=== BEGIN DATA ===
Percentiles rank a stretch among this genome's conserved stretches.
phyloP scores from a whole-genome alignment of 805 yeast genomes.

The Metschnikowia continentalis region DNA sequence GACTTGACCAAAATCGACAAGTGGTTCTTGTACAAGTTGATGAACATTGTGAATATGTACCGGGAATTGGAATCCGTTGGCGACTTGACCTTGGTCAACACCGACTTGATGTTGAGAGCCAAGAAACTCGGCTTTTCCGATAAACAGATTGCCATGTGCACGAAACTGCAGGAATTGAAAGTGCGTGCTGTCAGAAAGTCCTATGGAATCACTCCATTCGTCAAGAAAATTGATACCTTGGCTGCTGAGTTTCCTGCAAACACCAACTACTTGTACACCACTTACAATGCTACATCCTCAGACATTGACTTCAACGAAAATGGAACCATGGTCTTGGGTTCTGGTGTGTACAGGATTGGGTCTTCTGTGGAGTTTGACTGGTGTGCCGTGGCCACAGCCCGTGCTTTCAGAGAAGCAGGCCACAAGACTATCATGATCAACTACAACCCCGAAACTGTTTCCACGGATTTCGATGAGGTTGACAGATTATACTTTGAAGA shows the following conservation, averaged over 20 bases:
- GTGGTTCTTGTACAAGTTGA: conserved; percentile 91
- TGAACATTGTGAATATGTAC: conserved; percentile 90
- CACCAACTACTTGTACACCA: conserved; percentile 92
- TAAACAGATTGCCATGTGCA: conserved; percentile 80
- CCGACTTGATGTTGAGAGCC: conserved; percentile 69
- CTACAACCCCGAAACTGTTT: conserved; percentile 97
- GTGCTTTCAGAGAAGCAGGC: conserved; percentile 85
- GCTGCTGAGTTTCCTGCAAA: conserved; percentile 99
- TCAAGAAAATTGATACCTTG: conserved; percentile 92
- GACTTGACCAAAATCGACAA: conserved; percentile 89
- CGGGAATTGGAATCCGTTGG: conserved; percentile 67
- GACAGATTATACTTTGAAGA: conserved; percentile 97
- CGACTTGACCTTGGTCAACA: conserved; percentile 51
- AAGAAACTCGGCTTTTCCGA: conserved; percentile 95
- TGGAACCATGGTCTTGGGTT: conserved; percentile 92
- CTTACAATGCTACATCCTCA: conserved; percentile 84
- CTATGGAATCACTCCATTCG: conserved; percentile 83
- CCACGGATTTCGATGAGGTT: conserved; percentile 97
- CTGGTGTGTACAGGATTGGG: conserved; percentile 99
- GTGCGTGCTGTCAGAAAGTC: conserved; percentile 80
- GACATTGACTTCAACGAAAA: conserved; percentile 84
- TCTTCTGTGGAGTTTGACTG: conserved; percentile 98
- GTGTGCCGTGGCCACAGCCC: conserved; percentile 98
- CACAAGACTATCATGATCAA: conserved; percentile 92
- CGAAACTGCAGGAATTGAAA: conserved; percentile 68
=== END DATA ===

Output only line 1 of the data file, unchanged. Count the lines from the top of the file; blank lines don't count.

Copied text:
Percentiles rank a stretch among this genome's conserved stretches.